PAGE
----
I'd have to believe that one of the benefits of having such a terrific stash of moon dirt in the capacity of 1^9 kg (maximum 100^9 kg) would become that of affording another manned space station that's essentially situated within the CM itself, being nearly as radiation proof as it's ever going to get and, even the absolute worst the sun or other space debris has to toss at you is not likely to cause structural nor radiation penetration to the core habitat zone (damn little secondary radiation as well). This core zone could eventually become our next ISS, offering as much as 1^6 m3 worth of interior, sort of a Borg cube or sphere within, that's otherwise nicely surrounded by several meters worth of that all important clumping moon dirt. Obviously, from this staging point or L1.1 gateway, besides off-loading said moon dirt to other missions in need of radiation shielding, all sorts of EVA safe and of Earthshine illuminated and thus extended EVA lunar expeditions are possible, otherwise countless Earth sciences could be performed, including interplanetary communications and just plain old astronomy, especially by way of those provided via crisp 16-bit VLA-SAR format images, as we're talking about some serious resolution capabilities.
The Energiser Bunny never had it so good
A simpler space battery perspective besides the generated potential that's most likely available in between the CM and the CCM, this energy resource could become that of a dipole antenna that's utilizing the rather substantial mass of the CM itself, plus the interconnected CCM and then obviously the roughly 70,000 km worth of primary tethers to/from the lunar surface, then certainly the moon itself as being perchance Mr.Negative, while we simply deploy from the already Earth bound gravity influence of the CM, a substantially free or lightly gravity loaded tether as affording the Mr.Positive consideration, of representing the opposing antenna dipole. As doing such, we could be taping into the ultimate of cosmic charged electrolyte that'll power-up a whole lot more than a few EMPD thrusters. Instead of pulling a mere 1.5 kw as was the case with the energy surge terminated shuttle tether experiment, we should be pulling mega watts, as the surface area and length of the Earth polarity dipole (anode) element is certainly unlimited, as well is that polarity being most likely pre established by the opposing gravity issues and, certainly the moon itself should represent an adequate cathode.
Actively Thrust Stabilizing an otherwise highly dynamic lunar SE/CM
This is where I may have slipped another cog, by utilizing my dyslexic encryption shorthand notation of implying EMP thrusters, when I may have been intending to specify upon MPD or EMPD. According to the following page, I somehow got the impression that it's quite possible, utilizing Lithium or perhaps Xenon and the MPD or EMPD to achieve an exhaust velocity of 40+ km/s (supposedly creating double that using the EMPL format), along with a fairly respectful 100,000 N/m2. Though a test cell of 22 cm diameter has only obtained 400 N/m2 from 200 KW, thus 2 MW = 4,000 N/m2 and 25 MW should deliver 50,000 N/m2, and perhaps so on until the entire thruster array explodes.
Another thought about rocket engine fuel: instead of spendy lithium and/or xenon, plus the fact that we'll have to launch and deliver such substances to the lunar SE/CM (that's even more CO2 for Earth), why not just utilize amounts of that clumping moon dirt again. After all, if we're merely electrifying and thereby flinging out whatever substances (somewhat exactly like a particle accelerator), it seems we might as well be using up tonnes of clumping moon dirt as anything, especially since the supply is unlimited and it's apparently become retro-reflective at that.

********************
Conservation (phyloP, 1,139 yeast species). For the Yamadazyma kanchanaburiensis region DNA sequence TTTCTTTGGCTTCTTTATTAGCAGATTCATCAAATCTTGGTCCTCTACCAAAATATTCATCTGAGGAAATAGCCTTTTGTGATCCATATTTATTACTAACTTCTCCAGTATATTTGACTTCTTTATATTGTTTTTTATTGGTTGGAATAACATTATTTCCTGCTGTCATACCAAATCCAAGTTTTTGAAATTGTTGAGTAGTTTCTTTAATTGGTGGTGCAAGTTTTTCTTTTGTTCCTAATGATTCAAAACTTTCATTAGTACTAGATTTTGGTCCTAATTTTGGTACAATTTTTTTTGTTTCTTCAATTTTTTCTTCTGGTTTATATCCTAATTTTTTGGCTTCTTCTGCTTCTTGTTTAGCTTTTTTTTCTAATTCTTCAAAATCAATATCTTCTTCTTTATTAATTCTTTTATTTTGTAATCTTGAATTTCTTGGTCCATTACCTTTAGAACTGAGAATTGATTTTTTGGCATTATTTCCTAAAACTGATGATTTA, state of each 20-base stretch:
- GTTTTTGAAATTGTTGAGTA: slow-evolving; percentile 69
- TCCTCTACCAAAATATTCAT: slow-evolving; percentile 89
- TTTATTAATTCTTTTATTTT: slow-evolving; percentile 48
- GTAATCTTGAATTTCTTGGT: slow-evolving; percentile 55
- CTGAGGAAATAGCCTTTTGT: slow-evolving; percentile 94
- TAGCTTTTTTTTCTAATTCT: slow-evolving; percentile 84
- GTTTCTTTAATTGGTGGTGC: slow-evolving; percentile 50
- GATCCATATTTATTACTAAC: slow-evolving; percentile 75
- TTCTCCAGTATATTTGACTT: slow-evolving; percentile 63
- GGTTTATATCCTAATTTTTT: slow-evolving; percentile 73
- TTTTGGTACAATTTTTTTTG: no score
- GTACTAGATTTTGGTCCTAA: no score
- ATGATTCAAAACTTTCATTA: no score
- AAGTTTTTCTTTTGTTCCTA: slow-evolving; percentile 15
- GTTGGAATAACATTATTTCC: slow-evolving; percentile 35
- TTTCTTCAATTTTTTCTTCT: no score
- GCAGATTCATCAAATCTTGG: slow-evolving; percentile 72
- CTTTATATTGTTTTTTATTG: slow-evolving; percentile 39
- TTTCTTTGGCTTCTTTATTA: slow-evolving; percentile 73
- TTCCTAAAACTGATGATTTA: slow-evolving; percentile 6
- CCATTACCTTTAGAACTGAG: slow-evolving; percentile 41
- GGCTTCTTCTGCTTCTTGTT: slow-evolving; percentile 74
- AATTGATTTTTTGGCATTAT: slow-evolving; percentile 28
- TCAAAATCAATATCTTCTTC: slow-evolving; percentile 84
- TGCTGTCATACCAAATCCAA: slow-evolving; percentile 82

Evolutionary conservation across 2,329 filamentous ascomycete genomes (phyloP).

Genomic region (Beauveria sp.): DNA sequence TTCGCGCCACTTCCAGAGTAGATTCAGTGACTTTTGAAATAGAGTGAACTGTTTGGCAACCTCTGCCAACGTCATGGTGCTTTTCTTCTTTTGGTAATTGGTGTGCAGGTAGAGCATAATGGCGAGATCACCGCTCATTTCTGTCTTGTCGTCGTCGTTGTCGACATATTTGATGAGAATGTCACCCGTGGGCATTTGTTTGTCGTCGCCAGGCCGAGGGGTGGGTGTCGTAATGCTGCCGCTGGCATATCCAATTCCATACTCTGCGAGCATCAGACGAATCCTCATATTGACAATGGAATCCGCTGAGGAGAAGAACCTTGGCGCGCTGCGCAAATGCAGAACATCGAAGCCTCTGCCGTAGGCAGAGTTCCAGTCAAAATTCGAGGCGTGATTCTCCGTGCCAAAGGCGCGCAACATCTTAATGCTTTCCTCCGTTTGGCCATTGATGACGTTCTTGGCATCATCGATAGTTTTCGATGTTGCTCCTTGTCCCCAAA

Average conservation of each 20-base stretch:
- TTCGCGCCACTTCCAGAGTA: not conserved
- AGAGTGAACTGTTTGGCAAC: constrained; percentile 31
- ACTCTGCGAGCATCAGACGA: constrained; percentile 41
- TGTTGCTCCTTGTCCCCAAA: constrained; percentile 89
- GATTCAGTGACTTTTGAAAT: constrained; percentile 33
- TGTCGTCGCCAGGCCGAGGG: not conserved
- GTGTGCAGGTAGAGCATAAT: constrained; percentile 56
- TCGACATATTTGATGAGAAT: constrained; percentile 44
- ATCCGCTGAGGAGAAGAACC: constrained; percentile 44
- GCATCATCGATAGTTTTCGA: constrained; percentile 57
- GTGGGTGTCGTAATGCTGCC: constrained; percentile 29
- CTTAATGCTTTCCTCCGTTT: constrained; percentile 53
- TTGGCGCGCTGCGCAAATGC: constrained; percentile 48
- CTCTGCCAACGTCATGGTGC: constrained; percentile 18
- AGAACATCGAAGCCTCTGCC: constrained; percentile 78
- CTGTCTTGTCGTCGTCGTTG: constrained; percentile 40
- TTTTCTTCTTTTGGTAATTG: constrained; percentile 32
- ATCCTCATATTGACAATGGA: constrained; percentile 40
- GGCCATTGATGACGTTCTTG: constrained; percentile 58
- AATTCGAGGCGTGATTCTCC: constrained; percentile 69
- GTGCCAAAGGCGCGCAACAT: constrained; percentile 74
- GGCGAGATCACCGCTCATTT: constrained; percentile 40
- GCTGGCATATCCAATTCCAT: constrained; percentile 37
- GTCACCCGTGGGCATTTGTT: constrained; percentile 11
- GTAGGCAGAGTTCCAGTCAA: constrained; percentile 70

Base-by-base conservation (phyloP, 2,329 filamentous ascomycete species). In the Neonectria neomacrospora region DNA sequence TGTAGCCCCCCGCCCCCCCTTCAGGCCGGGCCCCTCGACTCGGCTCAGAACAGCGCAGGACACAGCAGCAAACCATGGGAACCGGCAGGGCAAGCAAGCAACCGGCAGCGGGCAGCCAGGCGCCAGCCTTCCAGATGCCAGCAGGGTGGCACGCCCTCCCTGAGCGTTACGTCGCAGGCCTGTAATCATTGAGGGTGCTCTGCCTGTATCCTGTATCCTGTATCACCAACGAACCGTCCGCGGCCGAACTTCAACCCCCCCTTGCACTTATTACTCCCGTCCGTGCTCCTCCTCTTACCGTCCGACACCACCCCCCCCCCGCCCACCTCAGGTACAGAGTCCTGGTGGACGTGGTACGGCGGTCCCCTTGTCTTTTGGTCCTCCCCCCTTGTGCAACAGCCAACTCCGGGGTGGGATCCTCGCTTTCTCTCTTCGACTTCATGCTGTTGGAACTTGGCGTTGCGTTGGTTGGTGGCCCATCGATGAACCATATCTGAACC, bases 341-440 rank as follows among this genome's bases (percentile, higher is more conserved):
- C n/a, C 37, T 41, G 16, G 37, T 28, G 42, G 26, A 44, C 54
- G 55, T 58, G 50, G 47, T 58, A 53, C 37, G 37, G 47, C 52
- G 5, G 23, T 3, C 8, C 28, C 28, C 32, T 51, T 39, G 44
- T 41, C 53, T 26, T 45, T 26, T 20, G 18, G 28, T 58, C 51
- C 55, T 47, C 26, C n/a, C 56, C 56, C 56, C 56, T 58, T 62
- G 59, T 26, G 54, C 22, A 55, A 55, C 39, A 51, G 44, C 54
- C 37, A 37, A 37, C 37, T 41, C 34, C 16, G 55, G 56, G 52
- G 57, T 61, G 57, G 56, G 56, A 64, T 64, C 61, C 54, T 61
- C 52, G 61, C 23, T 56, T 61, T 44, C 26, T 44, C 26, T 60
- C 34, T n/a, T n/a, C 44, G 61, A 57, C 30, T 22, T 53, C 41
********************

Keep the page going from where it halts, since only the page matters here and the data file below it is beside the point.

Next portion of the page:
EMPD seems rather noteworthy;
Using such an efficient thruster is not only a worthy consideration of it's being more than sufficiently powerful but, that it offers an infinitely variable form of thrust, thereby absolutely no introduction of acceleration harmonics nor structural stress as associated with the sorts of typical re-boost that's currently utilized to maintain the required ISS speed and thereby altitude.
http://www.aip.org/tip/INPHFA/vol-6/iss-5/p16.pdf MPD applied for high thrust; exhaust velocities of 40 km/s or more are obtained and, seemingly of relatively high thrust density, in theory offering as much as 100,000 N/m2. Energy wise, only about 15% of their input energy goes into waste heat.
Other pages associated with combined high thrust NTP and of lower thrust MPD of Interplanetary Transfer Systems Utilizing Zero-boiloff Solid Lithium Propellant.
Double Push/Push EMPL seems quite doable:
I've recently identified another somewhat "out of this world" rocket energy propulsion scheme that seems to at least double upon what EMP or EMPD has to offer, as well as for doubling other formats of propulsion such as ION or NTP. EMPL is equally beyond my knowledge of what's possible but, at this point, what do we have to lose? http://www.androidpubs.com/prod02.htm
Because this lunar space elevator or virtually any elevator application is hardly another of my expertise, I'd like some of your valuable feedback or even flak if that's all you've got to offer. Basically, I'll need some specific numbers and/or a few other pages which I can post as links as well as credits. So, if you've got an idea or something to contribute that's positive or simply informative, I'll certainly appreciate it and insure that you receive all the credit (I believe that's something that even NASA will not do, unless it's insuring something in return for their salvation, such as right about now they seem to need all they can get because, their commander and chief isn't exactly a happy camper these days).
Due to the orchestrated email trashing and/or bashings that my research has attracted (I know this because others as well I have unrelated email accounts that are not being trashed), if you'd like to convey something outside of this post, goto this following public email link (gv-bradguth-email-01) and post whatever, or simply call: 1-253-8576061 or fax: 1-253-8575318
Other LSE UPDATES and there's certainly going to be more to come: